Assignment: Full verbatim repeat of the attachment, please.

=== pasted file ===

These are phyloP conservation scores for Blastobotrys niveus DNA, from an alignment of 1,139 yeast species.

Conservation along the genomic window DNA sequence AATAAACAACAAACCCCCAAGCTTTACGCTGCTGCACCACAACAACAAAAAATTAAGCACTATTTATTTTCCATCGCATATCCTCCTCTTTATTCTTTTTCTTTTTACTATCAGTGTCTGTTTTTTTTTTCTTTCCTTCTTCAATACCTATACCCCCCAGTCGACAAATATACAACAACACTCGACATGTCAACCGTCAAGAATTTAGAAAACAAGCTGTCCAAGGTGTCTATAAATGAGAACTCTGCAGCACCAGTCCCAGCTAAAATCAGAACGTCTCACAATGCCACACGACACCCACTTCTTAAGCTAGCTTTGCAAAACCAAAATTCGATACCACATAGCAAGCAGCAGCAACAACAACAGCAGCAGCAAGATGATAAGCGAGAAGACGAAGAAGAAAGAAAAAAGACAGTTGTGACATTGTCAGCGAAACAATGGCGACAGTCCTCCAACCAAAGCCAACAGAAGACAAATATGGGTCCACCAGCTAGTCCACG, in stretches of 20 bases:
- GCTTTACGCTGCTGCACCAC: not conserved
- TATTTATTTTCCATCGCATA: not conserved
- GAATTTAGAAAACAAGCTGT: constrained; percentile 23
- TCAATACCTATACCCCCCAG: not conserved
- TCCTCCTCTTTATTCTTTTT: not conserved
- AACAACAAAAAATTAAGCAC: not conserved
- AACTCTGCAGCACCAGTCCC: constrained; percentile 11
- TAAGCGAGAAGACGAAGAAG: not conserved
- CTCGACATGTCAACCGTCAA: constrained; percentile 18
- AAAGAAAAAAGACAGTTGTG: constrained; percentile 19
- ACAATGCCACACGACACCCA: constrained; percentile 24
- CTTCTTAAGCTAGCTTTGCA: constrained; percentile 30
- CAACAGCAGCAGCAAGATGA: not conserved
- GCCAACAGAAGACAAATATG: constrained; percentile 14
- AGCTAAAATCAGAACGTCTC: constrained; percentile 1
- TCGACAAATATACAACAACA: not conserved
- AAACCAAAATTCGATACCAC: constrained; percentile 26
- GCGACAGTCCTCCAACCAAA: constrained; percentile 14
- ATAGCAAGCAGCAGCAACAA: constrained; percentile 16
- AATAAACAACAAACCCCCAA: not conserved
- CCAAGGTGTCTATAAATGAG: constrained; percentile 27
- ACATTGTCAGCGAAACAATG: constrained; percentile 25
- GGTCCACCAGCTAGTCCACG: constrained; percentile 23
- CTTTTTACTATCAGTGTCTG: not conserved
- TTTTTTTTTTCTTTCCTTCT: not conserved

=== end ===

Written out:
These are phyloP conservation scores for Blastobotrys niveus DNA, from an alignment of 1,139 yeast species.

Conservation along the genomic window DNA sequence AATAAACAACAAACCCCCAAGCTTTACGCTGCTGCACCACAACAACAAAAAATTAAGCACTATTTATTTTCCATCGCATATCCTCCTCTTTATTCTTTTTCTTTTTACTATCAGTGTCTGTTTTTTTTTTCTTTCCTTCTTCAATACCTATACCCCCCAGTCGACAAATATACAACAACACTCGACATGTCAACCGTCAAGAATTTAGAAAACAAGCTGTCCAAGGTGTCTATAAATGAGAACTCTGCAGCACCAGTCCCAGCTAAAATCAGAACGTCTCACAATGCCACACGACACCCACTTCTTAAGCTAGCTTTGCAAAACCAAAATTCGATACCACATAGCAAGCAGCAGCAACAACAACAGCAGCAGCAAGATGATAAGCGAGAAGACGAAGAAGAAAGAAAAAAGACAGTTGTGACATTGTCAGCGAAACAATGGCGACAGTCCTCCAACCAAAGCCAACAGAAGACAAATATGGGTCCACCAGCTAGTCCACG, in stretches of 20 bases:
- GCTTTACGCTGCTGCACCAC: not conserved
- TATTTATTTTCCATCGCATA: not conserved
- GAATTTAGAAAACAAGCTGT: constrained; percentile 23
- TCAATACCTATACCCCCCAG: not conserved
- TCCTCCTCTTTATTCTTTTT: not conserved
- AACAACAAAAAATTAAGCAC: not conserved
- AACTCTGCAGCACCAGTCCC: constrained; percentile 11
- TAAGCGAGAAGACGAAGAAG: not conserved
- CTCGACATGTCAACCGTCAA: constrained; percentile 18
- AAAGAAAAAAGACAGTTGTG: constrained; percentile 19
- ACAATGCCACACGACACCCA: constrained; percentile 24
- CTTCTTAAGCTAGCTTTGCA: constrained; percentile 30
- CAACAGCAGCAGCAAGATGA: not conserved
- GCCAACAGAAGACAAATATG: constrained; percentile 14
- AGCTAAAATCAGAACGTCTC: constrained; percentile 1
- TCGACAAATATACAACAACA: not conserved
- AAACCAAAATTCGATACCAC: constrained; percentile 26
- GCGACAGTCCTCCAACCAAA: constrained; percentile 14
- ATAGCAAGCAGCAGCAACAA: constrained; percentile 16
- AATAAACAACAAACCCCCAA: not conserved
- CCAAGGTGTCTATAAATGAG: constrained; percentile 27
- ACATTGTCAGCGAAACAATG: constrained; percentile 25
- GGTCCACCAGCTAGTCCACG: constrained; percentile 23
- CTTTTTACTATCAGTGTCTG: not conserved
- TTTTTTTTTTCTTTCCTTCT: not conserved